Joint preservation surgery to repair damage to articular cartilage inflicted by osteoarthritis and malalignment. With each step, forces equal to three to eight times your body weight travel between the thigh bone (femur) and shin bone (tibia) in your knee. These forces are dampened by a meniscus on the inner and outer portion of the knee, and the ends of the bones are protected by articular cartilage. Patients with a condition known as osteoarthritis, or degenerative arthritis, experience a successive wearing on the menisci and articular cartilage, which may develop tears. These degenerative processes limit the ability of the knee to glide smoothly and can result in popping, catching, locking, clicking and pain. In a condition called malalignment, unbalanced forces cause excessive pressure on either in the inner (medial) or outer (lateral) portion of the knee. Degenerative arthritis and malalignment can cause the knee’s protective tissues to wear on one side more than the other in a repetitive cycle of damage. A partial or total knee replacement can correct this condition when joint damage is beyond repair. In certain cases, however, a technique known as an osteotomy can realign the knee, taking pressure off the damaged side. A procedure known as a high tibial osteotomy wedges open the upper shin bone (tibia) to reconfigure the knee joint. The weight-bearing part of the knee is shifted from degenerative or worn tissue onto healthier tissue. A high tibial osteotomy is generally considered a method of prolonging the time before a knee replacement is necessary because the benefits typically fade after eight to ten years. This procedure is typically reserved for younger patients with pain resulting from instability and malalignment. An osteotomy may also be performed in conjunction with other joint preservation procedures in order to allow for cartilage repair tissue to grow without being subjected to excessive pressure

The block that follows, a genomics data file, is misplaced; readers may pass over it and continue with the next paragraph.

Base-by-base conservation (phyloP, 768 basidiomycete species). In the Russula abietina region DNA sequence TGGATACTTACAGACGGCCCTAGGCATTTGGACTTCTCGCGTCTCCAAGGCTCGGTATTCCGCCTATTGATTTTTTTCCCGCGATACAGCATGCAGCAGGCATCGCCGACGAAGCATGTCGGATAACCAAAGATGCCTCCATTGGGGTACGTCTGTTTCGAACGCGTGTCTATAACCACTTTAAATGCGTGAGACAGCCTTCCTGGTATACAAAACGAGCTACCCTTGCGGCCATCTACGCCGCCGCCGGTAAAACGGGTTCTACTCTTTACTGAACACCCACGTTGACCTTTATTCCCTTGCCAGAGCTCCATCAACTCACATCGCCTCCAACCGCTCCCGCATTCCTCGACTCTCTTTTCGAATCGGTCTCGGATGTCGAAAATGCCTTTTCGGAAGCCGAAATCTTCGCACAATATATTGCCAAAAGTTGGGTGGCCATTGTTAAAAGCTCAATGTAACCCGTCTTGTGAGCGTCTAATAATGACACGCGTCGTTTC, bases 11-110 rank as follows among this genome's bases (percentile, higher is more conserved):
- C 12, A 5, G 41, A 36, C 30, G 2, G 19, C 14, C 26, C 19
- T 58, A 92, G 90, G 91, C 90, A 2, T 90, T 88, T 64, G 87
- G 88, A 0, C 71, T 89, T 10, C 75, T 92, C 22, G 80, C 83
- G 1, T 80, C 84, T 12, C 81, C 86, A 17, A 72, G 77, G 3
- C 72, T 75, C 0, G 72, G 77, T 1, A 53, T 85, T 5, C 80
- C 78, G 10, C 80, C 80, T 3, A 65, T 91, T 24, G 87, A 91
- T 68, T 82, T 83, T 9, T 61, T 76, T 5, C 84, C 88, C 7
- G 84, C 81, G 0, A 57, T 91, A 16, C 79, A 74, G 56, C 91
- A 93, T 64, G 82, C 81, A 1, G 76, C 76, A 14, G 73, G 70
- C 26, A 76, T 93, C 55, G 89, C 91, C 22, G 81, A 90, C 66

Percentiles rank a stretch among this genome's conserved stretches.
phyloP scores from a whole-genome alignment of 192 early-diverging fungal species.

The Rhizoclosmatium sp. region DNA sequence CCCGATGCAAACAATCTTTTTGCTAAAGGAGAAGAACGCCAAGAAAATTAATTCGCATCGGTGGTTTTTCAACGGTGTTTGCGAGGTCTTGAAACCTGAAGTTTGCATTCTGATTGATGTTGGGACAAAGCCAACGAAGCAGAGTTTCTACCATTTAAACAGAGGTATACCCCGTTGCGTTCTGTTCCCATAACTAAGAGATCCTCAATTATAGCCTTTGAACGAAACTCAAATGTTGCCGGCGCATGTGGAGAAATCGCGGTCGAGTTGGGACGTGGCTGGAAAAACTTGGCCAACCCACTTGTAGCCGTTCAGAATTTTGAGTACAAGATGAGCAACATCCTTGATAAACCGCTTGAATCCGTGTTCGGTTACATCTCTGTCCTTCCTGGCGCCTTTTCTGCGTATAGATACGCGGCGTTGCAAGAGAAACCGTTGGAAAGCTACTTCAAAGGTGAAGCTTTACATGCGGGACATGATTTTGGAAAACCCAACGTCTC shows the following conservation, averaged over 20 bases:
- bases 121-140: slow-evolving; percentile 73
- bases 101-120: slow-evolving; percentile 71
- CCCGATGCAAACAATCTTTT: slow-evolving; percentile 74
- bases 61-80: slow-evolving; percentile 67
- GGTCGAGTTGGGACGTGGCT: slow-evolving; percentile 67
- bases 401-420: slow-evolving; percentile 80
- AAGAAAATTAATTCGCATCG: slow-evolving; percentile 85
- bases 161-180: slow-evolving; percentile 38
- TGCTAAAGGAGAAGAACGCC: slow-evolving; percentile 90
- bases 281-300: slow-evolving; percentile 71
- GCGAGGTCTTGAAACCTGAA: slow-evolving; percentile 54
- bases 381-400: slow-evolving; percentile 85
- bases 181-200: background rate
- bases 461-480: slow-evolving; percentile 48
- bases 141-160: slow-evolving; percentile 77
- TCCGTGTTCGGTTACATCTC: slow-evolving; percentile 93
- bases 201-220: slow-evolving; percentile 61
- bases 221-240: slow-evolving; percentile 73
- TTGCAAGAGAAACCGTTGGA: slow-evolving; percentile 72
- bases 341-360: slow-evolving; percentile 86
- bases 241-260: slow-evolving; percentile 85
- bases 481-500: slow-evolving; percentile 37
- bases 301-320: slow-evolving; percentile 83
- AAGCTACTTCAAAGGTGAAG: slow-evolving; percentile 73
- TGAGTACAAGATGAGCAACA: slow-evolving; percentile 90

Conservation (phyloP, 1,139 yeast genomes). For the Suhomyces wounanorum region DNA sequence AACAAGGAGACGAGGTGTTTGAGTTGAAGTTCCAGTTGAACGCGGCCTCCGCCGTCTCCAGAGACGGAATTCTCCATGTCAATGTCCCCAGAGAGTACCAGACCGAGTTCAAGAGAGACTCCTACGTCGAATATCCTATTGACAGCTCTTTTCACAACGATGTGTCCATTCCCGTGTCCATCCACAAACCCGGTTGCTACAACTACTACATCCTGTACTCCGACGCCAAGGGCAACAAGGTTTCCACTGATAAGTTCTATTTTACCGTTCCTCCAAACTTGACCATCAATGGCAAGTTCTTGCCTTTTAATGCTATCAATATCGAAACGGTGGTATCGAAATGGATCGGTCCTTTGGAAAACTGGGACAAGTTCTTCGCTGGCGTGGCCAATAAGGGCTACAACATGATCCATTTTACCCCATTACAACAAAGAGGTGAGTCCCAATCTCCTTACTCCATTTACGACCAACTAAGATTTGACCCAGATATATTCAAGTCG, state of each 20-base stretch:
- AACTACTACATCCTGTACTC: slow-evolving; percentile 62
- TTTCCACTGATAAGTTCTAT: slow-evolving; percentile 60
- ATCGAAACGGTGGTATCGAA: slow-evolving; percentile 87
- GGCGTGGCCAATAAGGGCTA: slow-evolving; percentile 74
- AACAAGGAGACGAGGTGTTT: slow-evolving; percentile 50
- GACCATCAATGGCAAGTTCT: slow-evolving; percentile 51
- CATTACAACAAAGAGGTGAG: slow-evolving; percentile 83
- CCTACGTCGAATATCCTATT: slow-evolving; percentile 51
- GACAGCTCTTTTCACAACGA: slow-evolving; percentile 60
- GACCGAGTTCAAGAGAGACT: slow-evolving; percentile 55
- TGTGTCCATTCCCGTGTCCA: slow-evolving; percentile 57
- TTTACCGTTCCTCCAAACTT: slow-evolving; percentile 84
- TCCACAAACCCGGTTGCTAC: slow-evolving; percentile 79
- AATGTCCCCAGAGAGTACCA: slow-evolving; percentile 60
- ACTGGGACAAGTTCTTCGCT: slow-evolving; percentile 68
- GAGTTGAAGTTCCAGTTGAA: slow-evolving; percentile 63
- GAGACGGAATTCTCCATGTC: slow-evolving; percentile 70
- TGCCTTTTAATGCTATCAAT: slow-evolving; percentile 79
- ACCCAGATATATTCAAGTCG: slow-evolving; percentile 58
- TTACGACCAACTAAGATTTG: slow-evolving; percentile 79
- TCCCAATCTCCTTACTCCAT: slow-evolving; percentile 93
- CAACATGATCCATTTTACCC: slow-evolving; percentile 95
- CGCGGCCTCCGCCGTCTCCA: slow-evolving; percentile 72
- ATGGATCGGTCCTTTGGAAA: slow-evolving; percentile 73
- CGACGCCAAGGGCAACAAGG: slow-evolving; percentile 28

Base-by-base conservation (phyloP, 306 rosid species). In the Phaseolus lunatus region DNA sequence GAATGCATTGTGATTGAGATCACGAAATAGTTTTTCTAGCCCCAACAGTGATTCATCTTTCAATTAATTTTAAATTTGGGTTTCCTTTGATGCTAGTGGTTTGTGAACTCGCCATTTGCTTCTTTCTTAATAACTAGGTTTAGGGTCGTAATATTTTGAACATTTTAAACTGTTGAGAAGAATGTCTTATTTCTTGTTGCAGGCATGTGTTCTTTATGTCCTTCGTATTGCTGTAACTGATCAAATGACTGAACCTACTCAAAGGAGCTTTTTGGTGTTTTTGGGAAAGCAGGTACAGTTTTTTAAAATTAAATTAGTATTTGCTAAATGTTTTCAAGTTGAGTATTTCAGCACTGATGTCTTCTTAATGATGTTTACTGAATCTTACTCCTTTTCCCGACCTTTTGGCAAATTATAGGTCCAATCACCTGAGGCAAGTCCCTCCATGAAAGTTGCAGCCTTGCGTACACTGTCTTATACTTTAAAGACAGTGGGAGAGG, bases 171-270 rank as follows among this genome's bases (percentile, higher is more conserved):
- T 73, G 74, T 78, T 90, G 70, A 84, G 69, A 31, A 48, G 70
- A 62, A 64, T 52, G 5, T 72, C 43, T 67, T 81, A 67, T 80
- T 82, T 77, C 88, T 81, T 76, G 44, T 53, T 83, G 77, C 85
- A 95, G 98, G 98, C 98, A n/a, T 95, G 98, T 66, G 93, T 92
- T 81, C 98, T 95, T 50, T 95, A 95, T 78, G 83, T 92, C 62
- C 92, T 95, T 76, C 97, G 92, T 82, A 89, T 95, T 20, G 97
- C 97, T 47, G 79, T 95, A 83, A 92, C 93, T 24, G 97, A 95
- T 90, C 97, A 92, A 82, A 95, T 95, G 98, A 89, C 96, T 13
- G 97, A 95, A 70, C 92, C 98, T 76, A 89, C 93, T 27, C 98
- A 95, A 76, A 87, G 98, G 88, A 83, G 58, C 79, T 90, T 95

Osteoarthritis can develop when the bones of your knee and leg do not line up properly. This can put extra stress on on either the inner (medial) or outer (lateral) side of your knee. Over time, this extra pressure can wear away the smooth cartilage that protects the bones, causing pain and stiffness in your knee.

Advantages and Disadvantages:
Knee osteotomy has three goals:
• To transfer weight from the arthritic part of the knee to a healthier area
• To correct poor knee alignment
• To prolong the life span of the knee joint

By preserving your own knee anatomy, a successful osteotomy may delay the need for a joint replacement for several years. Another advantage is that there are no restrictions on physical activities after an osteotomy - you will be able to comfortably participate in your favorite activities, even high impact exercise. Osteotomy does have disadvantages. For example, pain relief is not as predictable after osteotomy compared with a partial or total knee replacement. Because you cannot put your weight on your leg after osteotomy, it takes longer to recover from an osteotomy procedure than a partial knee replacement. In some cases, having had an osteotomy can make later knee replacement surgery more challenging.
The recovery is typically more difficult than a partial knee replacement because of pain and not being able to put weight on the leg. Because results from total knee replacement and partial knee replacement have been so successful, knee osteotomy has become less common. Nevertheless, it remains an option for many patients.

Most osteotomies for knee arthritis are done on the tibia (shinbone) to correct a bowlegged alignment that is putting too much stress on the inside of the knee.